Then, out of nowhere, with his eyes still on the road, in the same low-key, matter-of-fact manner, he asked, “Ever had sex with a trucker?”

A twinge of fear swept through my nerves. My brain went blank. I had never faced a situation like this before. There was no reference point, nothing to compare it to that might reassure me of a proper reaction, a response that would keep me safe.

Then these thoughts came to the fore, fighting for the winning position. On the one hand, I was his captive; I was at his mercy. On the other hand, I felt he was a good person. And anyway, if he had wanted to hurt me in any way, wouldn’t he have already tried?

I concluded that I’d better respond fast. Waiting for an answer, he might construe silence as some sort of consent.

“Uh, no, as a matter of fact. That’s not my thing. At all. No, sorry, not interested.”

“Well, just thought I’d ask. Ya know, I got a bed right here behind me.”

I shot a fervid glance over my shoulder. Sure enough, a crumpled pile of unwashed clothes sat atop a built-in cot covered in smooth, cream-colored sheets.

Uh-oh. Not cool. If I’d been a dog, my hind fur would have been sticking up in fear. But reassurance came quickly, salving my remaining worry.

“Okay, I hear ya. We’ll just head on out.”

The big rig chugged, and the miles rolled forward. After an hour or so, he pulled over at a truck stop—not just one of those plain old chain restaurants like Cracker Barrel or Shoney’s that you see all the time, but a genuine roadside diner designed for exclusive use by truckers.

“Ya hungry? How about a steak dinner? It’s on me.”

“Uh, I’m not much of a meat eater.”

“Oh, come on, I’m buyin’. Need your energy out here on the road.”

Nodding my head, I told him sure, that would be fine. Glad I did, too, because as I dug into the tough slab of meat, slashed through the canned green beans, and gulped down the mashed potatoes, I realized I had quite an appetite.

Back in the truck, we faced the next hundred or so miles chatting as if we were old friends.

“You been to college?” he asked.

“Yes, but I dropped out.”

“At least you tried it. There’s things I wish I’d tried, but I had a family to raise after my wife left me. It’s been tough, real tough. You watch yourself out here. Don’t ever forget that you’re someone’s kid, and someone loves you. I can tell.”

I was careful to restrain myself from conveying any sense of emotional interest, lest he interpret it as an invitation to try out his cot. However, his words did touch me.

He told me he’d be reaching his destination soon, and when I told him I’d be continuing along the highway, he spoke with a more parental air.

“Ya don’t want to be takin’ chances ridin’ with just anybody. I’ll radio in a buddy to come get ya at the next truck stop. I know somebody who’s usually headed this way ‘bout now.”

Quickly weighing my options, I figured it was safer than thumbing it at this late hour of the afternoon. Being stranded roadside alone at night had no appeal for me. I may have been making risky decisions, but I wasn’t about to make stupid ones.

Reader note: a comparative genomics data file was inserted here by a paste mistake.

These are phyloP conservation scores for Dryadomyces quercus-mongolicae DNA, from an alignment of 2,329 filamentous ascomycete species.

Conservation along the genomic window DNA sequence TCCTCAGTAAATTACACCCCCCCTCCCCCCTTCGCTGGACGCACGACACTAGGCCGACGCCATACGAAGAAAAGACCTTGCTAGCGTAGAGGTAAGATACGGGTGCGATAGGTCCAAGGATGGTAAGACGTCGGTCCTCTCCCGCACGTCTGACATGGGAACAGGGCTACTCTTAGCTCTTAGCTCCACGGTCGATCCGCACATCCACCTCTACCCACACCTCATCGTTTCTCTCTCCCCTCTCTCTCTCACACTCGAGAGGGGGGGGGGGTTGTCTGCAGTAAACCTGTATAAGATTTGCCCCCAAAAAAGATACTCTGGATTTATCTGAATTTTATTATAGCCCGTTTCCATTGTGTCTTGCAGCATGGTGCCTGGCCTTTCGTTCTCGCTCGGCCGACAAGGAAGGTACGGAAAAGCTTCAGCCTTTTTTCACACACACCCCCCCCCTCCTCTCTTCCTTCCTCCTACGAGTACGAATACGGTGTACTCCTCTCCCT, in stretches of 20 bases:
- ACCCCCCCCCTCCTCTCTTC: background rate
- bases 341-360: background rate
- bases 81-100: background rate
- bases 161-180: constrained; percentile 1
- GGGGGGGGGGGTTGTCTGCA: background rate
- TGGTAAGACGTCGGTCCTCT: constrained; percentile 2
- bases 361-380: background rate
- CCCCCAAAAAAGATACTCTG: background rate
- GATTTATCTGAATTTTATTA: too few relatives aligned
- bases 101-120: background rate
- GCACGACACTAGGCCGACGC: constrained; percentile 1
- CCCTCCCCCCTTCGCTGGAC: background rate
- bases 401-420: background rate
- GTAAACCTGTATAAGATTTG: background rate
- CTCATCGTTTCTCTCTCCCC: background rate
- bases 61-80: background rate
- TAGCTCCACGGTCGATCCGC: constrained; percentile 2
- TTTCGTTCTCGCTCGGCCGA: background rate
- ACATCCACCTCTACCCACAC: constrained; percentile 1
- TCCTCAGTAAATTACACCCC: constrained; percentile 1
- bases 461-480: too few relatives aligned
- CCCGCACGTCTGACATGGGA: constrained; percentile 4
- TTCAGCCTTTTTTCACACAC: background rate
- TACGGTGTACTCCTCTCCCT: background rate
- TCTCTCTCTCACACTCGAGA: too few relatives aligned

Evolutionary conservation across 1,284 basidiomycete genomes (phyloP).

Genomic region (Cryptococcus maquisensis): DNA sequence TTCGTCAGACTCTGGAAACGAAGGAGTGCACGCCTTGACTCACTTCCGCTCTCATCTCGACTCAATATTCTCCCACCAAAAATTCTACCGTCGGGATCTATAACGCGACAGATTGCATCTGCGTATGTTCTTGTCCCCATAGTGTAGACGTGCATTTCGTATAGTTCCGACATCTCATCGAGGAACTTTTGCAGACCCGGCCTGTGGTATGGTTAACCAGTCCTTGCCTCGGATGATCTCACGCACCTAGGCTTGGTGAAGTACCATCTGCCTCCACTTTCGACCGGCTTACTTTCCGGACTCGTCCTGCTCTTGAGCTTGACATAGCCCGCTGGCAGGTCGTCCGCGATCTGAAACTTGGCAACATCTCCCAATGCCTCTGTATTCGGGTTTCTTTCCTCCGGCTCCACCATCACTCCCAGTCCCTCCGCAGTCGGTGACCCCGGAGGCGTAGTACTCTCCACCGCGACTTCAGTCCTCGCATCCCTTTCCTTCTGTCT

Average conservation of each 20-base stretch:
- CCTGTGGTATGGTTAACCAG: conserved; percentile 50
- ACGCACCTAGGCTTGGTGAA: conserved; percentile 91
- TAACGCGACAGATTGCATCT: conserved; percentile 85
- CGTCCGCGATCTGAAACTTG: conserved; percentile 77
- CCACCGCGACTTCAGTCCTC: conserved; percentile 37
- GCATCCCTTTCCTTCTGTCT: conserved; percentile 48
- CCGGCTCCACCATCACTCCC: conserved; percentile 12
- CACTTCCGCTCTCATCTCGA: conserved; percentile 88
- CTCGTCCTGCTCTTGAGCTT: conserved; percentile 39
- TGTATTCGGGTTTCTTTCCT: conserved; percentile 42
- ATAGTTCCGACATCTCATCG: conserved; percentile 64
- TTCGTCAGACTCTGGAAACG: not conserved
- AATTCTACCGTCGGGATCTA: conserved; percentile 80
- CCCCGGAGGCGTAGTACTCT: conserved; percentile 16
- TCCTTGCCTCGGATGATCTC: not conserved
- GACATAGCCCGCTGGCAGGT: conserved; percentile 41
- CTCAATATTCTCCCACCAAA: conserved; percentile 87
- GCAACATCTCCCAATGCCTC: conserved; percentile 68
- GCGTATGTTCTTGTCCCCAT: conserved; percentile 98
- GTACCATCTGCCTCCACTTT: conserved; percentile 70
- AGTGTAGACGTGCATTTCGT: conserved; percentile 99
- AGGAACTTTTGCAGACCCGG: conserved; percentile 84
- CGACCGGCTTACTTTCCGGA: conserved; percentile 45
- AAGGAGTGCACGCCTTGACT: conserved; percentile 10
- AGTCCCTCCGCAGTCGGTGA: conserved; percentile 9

“Umm, that sounds great. Thanks.”

Minutes after we pulled up to the truck stop, another trucker barreled alongside us. The driver tipped his cap and said, “Howdy. Nice to see you again. Where’s your young beaver passenger headed?”

After heaving the backpack onto my body once again, I cautiously went backwards down the cab’s steps, holding on tightly to anything that could be used as a grab bar to steady my balance.

Looking up at my new friend, I thanked him for his hospitality and the steak dinner.

“Ya take care, little lady.” And with a wink back at the cot, he grinned and said, “Next time.”

But as I waved goodbye, his grin transformed. The lighthearted conversation that we had shared had lifted his spirits, and now he looked sad, not about the refusal of sexual intimacy, but the ending of a true intimate connection, an opening of hearts between two complete strangers, fostered by a few hundred miles of open road.

I swear a slight mist glazed his eyes, and he shed a tear as he grabbed the steering wheel and roared back onto the road. 

Ellen Berman

Author Ellen Berman

Ellen Berman is an Atlanta, Georgia, native with a long-time career as a copywriter, editor, and widely published journalist. She is currently writing a memoir based on hand-written diaries she kept while in her early 20s, of her hitchhiking and other reckless adventures that helped her spirit blossom as she discovered her truer and more authentic self.

More posts by Ellen Berman

Join the discussion 2 Comments

  • Joe AM says:

    Nice! This is a story about hitching in the 70s?
    It’s strange to me that some men seem to think that they need to ask young women to have sex with them when they are hitchhiking. As a male its not something I have to worry about much. Did you feel like it was more dangerous for you as a woman?

    • Ellen Berman says:

      Oh, definitely it had to be more dangerous being female, but at the time I took enough precautions — for instance, being safely ensconced in a campground or tent somewhere, usually, before dark. The stars were shining their light on me for the few months I hit the road, and my experiences meeting and traveling with strangers were quite eye-opening.